The first move to protect the majestic birds came in 1940 with the federal Bald Eagle Protection act, later revised to include the golden eagle. In 1972, the Environmental Protection Agency banned the use of DDT, saying the bald eagle was teetering on the brink of extinction outside Alaska.
In 1978, Fish and Wildlife listed the bald eagle as endangered in 43 states and threatened in Washington, Oregon, Minnesota, Michigan and Wisconsin. By 1995, the species had rebounded enough to be reclassified as threatened throughout the lower 48.
Every year from November to March, as many as 500 bald eagles flock south to the Skagit River Basin, drawn by spawning chum salmon. Several other Western Washington rivers lure impressive numbers of eagles, including the Sauk, Siuattle, Skykomish, Stillaguamish and Nooksack.
Wintering eagles spread far and wide — from northern California to Montana to Arizona — but no state hosts more of them year after year than Washington. Some stay year-round, but most migrate north to breed.[Nitpicker emphasis]
...and to think Ben Franklin wanted the turkey for our national symbol.
WASHINGTON -- The former chief internal watchdog at the FBI has pleaded guilty to sexually assaulting a 6-year-old girl and has admitted he had a history of molesting other children before he joined the bureau for a two-decade career.
John H. Conditt Jr., 53, who retired in 2001, was sentenced last Friday to 12 years in prison in Tarrant County court in Fort Worth, Texas, after he admitted he molested the daughter of two FBI agents after he retired. He acknowledged molesting at least two other girls before his law enforcement career, his lawyer said.[Nitpicker emphasis]
It would appear the FBI has a little difficulty with routine background investigations - do you feel safer?
It Depends on What Your Definition of 'with us' Is
At the very start of his Meet the Press interview, Bush said, "I'm a war President." Winning the "war" that he declared has been this President's stated mission, and it is how he will be judged. From the days immediately following Sept. 11, the rhetoric has been stark and bellicose. "You're either with us or against us," he warned early on. Any country that "harbors or supports terrorism will be regarded as a hostile regime." But Bush's actions, except for Iraq, haven't matched the dire nature of the threat described—and his rhetoric has betrayed a moral simplicity that misrepresents the true difficulties of the struggle. Take the "with us or against us" point: Saudi Arabia is the primary funder of Islamic radicalism in the world. Pakistan is the primary residence of the most dangerous terrorists. Both are nominally "with" us.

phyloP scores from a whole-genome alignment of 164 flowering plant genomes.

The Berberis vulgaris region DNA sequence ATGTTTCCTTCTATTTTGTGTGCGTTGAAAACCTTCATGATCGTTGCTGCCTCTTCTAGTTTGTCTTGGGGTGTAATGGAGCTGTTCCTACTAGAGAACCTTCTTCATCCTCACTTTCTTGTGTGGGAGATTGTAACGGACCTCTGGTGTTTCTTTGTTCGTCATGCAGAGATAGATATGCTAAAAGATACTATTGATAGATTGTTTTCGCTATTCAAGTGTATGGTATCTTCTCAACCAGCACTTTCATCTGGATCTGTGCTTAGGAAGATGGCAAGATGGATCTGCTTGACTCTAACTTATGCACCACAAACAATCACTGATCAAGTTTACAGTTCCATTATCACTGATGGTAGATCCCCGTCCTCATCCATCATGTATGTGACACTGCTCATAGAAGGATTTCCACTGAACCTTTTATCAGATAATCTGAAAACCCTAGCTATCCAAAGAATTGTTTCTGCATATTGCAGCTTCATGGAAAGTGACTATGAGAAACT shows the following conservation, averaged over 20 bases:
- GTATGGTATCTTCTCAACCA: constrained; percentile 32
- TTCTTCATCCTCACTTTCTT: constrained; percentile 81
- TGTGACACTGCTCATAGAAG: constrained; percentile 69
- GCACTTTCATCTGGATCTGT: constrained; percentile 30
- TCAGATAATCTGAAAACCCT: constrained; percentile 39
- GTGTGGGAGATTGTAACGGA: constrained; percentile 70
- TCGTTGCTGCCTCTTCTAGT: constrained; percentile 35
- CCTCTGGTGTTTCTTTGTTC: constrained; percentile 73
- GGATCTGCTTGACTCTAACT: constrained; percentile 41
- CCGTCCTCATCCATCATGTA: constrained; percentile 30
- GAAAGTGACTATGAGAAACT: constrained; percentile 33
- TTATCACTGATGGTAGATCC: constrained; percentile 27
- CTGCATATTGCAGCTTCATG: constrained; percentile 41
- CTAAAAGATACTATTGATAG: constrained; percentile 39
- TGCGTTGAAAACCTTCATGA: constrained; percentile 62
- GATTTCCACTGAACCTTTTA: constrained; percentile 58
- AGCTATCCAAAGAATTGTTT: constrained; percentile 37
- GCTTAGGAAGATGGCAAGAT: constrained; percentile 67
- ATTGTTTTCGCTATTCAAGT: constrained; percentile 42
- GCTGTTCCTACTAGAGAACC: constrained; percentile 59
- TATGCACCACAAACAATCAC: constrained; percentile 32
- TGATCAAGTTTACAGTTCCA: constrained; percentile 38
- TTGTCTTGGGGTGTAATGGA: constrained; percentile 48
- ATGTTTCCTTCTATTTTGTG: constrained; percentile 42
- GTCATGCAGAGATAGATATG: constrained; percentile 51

The Saudis represent a particularly serious problem. Bush hasn't had very much to say about them. Indeed, the Bush and the al-Saud families have a long history of personal friendship and business dealings—and this relationship may soon become an issue in the presidential election. "Bush has not only been passive regarding the Saudis," says Bob Graham, former chairman of the Senate Intelligence Committee. "He has covered up for them." Graham is infuriated by Bush's refusal to release 21 pages of the Senate's investigation into the 9/11 attacks—allegedly the section dealing with Saudi involvement—and by the Administration's reluctance to cooperate with the independent 9/11 commission. "I think we'll eventually find that people who had positions of responsibility in the Saudi government were facilitating the funding of some, if not all, of the hijackers," he says.